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Abstract: PO2154

Identification of Novel Biomarkers and Pathways for Coronary Artery Calcification in Non-Diabetic Patients on Hemodialysis Using Metabolomic Profiling

Session Information

Category: Hypertension and CVD

  • 1403 Hypertension and CVD: Mechanisms

Authors

  • Chen, Wei, Montefiore Medical Center, Bronx, New York, United States
  • Fitzpatrick, Jessica, Hospital for Sick Children, Toronto, Ontario, Canada
  • Sozio, Stephen M., Johns Hopkins University, Baltimore, Maryland, United States
  • Jaar, Bernard G., Johns Hopkins University, Baltimore, Maryland, United States
  • Estrella, Michelle M., San Francisco VA Medical Center, San Francisco, California, United States
  • Riascos-Bernal, Dario F., Yeshiva University Albert Einstein College of Medicine, Bronx, New York, United States
  • Wu, Tong tong, University of Rochester Medical Center, Rochester, New York, United States
  • Qiu, Yunping, Yeshiva University Albert Einstein College of Medicine, Bronx, New York, United States
  • Kurland, Irwin J., Yeshiva University Albert Einstein College of Medicine, Bronx, New York, United States
  • Dubin, Ruth F., University of California San Francisco, San Francisco, California, United States
  • Chen, Yabing, University of Alabama at Birmingham, Birmingham, Alabama, United States
  • Parekh, Rulan S., Hospital for Sick Children, Toronto, Ontario, Canada
  • Bushinsky, David A., University of Rochester Medical Center, Rochester, New York, United States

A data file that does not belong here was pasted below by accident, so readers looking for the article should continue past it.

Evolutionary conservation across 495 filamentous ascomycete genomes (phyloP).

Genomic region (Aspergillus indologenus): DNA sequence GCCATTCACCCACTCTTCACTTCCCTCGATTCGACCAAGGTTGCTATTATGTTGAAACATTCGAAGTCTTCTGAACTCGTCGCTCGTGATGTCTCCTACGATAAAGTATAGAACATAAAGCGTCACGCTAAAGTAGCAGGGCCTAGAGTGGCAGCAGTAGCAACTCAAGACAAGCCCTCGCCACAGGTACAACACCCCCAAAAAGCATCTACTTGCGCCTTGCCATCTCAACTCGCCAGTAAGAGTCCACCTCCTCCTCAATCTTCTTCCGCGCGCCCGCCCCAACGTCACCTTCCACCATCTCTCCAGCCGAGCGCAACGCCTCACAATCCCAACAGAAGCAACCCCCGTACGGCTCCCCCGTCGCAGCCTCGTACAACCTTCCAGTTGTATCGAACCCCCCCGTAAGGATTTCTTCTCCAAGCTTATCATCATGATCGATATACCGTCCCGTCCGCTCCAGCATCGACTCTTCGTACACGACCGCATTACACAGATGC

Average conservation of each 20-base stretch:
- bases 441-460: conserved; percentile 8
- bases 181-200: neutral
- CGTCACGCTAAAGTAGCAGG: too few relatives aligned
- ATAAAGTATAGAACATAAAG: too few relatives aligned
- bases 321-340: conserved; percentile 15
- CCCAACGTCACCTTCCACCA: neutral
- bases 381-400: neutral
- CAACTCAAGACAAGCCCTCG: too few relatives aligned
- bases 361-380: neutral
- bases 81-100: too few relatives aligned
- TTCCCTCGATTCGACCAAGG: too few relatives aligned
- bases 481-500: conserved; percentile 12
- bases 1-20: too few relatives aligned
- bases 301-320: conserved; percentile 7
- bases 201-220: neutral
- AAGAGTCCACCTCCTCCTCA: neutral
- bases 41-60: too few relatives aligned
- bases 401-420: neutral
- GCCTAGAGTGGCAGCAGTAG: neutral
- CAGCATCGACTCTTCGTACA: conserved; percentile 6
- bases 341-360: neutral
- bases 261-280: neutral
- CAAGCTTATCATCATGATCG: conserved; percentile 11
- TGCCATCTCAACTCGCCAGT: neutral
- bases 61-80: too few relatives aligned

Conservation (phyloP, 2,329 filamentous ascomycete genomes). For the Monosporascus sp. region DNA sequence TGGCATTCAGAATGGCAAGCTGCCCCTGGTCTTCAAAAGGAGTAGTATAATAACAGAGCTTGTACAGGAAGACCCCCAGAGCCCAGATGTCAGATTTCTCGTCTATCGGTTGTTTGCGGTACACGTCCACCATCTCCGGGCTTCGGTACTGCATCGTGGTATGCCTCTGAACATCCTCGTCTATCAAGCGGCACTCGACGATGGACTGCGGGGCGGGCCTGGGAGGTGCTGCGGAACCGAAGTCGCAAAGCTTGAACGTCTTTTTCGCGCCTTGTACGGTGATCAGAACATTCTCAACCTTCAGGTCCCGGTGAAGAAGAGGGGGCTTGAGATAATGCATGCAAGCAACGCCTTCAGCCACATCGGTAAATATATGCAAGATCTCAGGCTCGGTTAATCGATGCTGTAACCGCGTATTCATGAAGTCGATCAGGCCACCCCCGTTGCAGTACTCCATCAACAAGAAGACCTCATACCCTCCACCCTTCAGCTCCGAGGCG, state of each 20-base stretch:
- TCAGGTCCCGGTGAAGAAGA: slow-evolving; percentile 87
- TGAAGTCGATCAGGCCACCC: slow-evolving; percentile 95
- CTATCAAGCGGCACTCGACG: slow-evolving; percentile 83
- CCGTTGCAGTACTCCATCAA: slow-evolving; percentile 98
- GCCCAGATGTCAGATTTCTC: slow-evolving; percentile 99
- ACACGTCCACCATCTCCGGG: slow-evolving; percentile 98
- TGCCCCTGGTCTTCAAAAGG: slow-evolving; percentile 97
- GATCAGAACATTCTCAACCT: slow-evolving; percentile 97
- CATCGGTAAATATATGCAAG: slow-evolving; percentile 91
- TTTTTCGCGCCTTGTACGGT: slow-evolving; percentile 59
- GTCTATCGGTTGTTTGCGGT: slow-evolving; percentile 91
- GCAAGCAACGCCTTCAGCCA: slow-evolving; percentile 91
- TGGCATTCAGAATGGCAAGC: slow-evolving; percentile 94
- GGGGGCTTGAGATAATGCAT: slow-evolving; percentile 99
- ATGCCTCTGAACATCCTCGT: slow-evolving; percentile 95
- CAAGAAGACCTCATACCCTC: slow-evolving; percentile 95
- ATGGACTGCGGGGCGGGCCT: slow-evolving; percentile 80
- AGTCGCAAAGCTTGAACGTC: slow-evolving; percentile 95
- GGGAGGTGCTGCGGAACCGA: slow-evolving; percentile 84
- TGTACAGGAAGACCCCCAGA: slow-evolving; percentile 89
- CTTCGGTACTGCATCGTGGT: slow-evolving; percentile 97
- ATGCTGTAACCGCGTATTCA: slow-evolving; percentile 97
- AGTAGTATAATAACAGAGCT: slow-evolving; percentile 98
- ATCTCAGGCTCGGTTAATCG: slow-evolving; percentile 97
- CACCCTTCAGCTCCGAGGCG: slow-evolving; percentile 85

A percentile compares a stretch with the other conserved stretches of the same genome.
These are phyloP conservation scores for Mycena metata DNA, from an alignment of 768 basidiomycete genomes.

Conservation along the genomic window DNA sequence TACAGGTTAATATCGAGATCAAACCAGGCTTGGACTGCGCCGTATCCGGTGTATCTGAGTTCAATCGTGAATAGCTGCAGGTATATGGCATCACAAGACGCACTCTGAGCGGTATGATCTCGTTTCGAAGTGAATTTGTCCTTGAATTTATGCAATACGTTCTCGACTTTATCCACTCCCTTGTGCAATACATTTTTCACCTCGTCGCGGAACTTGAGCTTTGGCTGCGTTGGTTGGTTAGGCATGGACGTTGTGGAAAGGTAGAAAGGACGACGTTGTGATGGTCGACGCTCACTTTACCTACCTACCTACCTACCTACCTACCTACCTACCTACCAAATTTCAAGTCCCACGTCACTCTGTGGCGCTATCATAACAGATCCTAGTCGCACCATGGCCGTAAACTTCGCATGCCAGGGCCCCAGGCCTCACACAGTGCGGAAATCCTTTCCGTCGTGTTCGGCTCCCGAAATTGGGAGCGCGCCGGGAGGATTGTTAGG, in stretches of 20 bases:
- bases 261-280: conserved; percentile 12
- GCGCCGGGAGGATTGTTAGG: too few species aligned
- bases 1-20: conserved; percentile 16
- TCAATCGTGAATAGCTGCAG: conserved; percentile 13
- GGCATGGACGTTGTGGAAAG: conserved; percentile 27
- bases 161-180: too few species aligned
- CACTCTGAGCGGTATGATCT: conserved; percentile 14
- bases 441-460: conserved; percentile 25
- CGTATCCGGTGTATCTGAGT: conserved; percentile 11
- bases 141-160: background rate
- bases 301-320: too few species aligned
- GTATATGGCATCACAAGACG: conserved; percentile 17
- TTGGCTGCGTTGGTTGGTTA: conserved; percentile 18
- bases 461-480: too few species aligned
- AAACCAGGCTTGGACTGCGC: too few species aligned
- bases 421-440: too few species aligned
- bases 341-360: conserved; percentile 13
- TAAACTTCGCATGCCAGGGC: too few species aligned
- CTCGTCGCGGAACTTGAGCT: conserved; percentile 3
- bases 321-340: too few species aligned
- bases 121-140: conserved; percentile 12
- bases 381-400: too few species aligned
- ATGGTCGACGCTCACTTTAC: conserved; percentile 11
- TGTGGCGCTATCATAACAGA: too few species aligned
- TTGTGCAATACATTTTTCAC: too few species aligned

• Sibinga, Nicholas, Yeshiva University Albert Einstein College of Medicine, Bronx, New York, United States

Group or Team Name

  • PACE
Background

A better understanding of pathophysiology involving coronary artery calcification (CAC) in hemodialysis (HD) patients will help to develop new therapies. We sought to identify the differences in metabolomics profiles between HD patients with and without CAC.

Methods

This is a case-control study nested within a cohort of 568 incident HD patients from the Predictors of Arrhythmic and Cardiovascular Risk in ESRD (PACE) study. Cases were non-diabetics with a CAC score >100 (n=51), and controls were non-diabetics with a CAC score of 0 (n=48). We measured 452 serum metabolites in each participant using liquid chromatography–mass spectrometry. Metabolites and pathway scores were compared using Mann–Whitney U tests, partial least squares-discriminant analyses, and pathway enrichment analyses. Multiple logistic regression was used to examine the associations of key metabolites and pathways with CAC.

Results

Cases had a median CAC score of 466 (IQR 246-981). Compared to controls, cases were older (64±13 vs. 42±12 years) and were less likely to be African American (51% vs. 94%). We identified three metabolites in bile acid synthesis (chenodeoxycholic, deoxycholic, and glycolithocholic acids) and one metabolic pathway (arginine/proline metabolism) that were associated with CAC. After adjusting for demographics, higher levels of chenodeoxycholic, deoxycholic, and glycolithocholic acids were associated with higher odds of having CAC. Comparing the third with the first tertile of each bile acid, the adjusted OR (95% CI) was 6.34 (1.12-36.06), 6.73 (1.20-37.82), and 8.53 (1.50-48.49), respectively. Using the first principal component (PC1) score, arginine/proline metabolism was associated with CAC after adjusting for demographics [OR: 1.83 (95% CI: 1.06-3.15) per 1 unit higher in PC1 score], and the association remained significant after additional adjustments for statin use.

Conclusion

Among HD patients without diabetes mellitus, chenodeoxycholic, deoxycholic, and glycolithocholic acids may be potential biomarkers for CAC, and arginine/proline metabolism may emerge as a new pathway in the pathogenesis of CAC and could be a potential treatment target.

Funding

  • NIDDK Support